March 2020.- The world of wheels is usually related to masculinity, but there are several women who made history behind the wheel. In MG’s case, some of them were recognized by the brand of the octagon and changed the stigma of female presence in the world of racing, showing that women can work in all areas present in automobilism.
From manufacturing vehicles to organizing rallies, passing through all 24 hours of Le Mans, these were the pioneers who represented Morris Garages.
Fiona Leggate is one of the few women that have participated in the British Touring Championship running a MG ZR. In 2007 she joined the main series of sedan racing in Great Britain, the BTCC (British Touring Car Championship), and even though she couldn’t show all her potential due to MG’s takeover being at the same time as the change of manufacturer, her fans still remember her competitions.
Further back in history, Pat Moss, one of the most successful rally pilots raced in her MG at the RAC Rally of 1955. She drove for seven years for Morris Garages mother company: the British Motor Corporation, where she won three championships. Besides her great trajectory in rally, her name is also known for being the sister of the famous pilot Stirling Moss.
The adrenaline of racing got to Jean Denton when she decided to visit the racing tracks every weekend. In 1967 she won the British Championship of Female racing, a title that she maintained in 1968. That same year, she became the only woman to participate with a sports car, a roadster MGB, at the London Marathon Rally to Sydney while completing the circuit of the event all by herself. By the end of the decade, she was already seen as a professional pilot and her MGB vehicle had been restored by the MG Car Club of the United Kingdom.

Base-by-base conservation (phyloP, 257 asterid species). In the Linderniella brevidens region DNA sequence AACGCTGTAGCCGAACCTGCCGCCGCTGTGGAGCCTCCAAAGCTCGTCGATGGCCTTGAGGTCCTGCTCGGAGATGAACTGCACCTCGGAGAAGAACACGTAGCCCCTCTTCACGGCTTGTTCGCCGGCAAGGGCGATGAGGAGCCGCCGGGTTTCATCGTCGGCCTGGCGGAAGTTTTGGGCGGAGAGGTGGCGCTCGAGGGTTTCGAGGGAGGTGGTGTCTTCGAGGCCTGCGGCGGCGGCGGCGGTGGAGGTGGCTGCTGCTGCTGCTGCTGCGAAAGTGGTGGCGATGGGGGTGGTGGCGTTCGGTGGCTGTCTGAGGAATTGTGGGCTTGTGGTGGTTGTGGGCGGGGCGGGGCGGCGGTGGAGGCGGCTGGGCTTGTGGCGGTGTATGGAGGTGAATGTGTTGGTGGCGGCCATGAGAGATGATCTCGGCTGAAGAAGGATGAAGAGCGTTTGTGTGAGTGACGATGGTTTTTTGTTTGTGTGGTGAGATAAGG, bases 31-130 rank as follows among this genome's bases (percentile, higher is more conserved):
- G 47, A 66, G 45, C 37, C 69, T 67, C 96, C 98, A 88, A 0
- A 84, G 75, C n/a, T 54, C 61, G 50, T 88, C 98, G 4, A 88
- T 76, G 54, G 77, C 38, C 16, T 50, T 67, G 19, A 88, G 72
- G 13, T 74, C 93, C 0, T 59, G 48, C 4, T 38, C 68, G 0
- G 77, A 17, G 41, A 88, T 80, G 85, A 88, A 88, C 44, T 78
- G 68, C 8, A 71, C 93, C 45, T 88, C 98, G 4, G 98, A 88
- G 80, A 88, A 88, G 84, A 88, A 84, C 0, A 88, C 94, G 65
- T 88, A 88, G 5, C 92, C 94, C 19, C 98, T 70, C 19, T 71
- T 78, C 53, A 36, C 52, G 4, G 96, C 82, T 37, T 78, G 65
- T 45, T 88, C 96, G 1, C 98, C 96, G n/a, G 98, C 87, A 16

In 1935 a group of women called “The Dancing Daughters” made history when they competed with an MG PA in the legendary 24 hours of Le Mans. Thus, Margaret Allen, Coleen Eaton, Doreen Evans, Barbara Skinner, Joan Richmond and Barbara Simpson got into one of the toughest resistance races in the world while in charge of a trio of vehicles and the support of MG legend, George Eyston. The three couples not only managed to race during the 24 hours of the career, but the only mechanical change they had to do was to replace a light bulb in one of the cars.
In the 1940s, far from the glamour of cars and racing, hundreds of women anonymously gave their skills to the service of their country by joining the production line of the MG factory in Abingdon. Female workforce was part of all departments at the plant and it played a key role by supporting the allied troops, helping to build not only vehicles, but also engines for bombers, wing tips for airplanes and fuselage when MG paid support during WW2.
Even though they weren’t in the front line, women from the Abingdon plant, and many others, had a vital role by keeping cities alive during the armed conflict.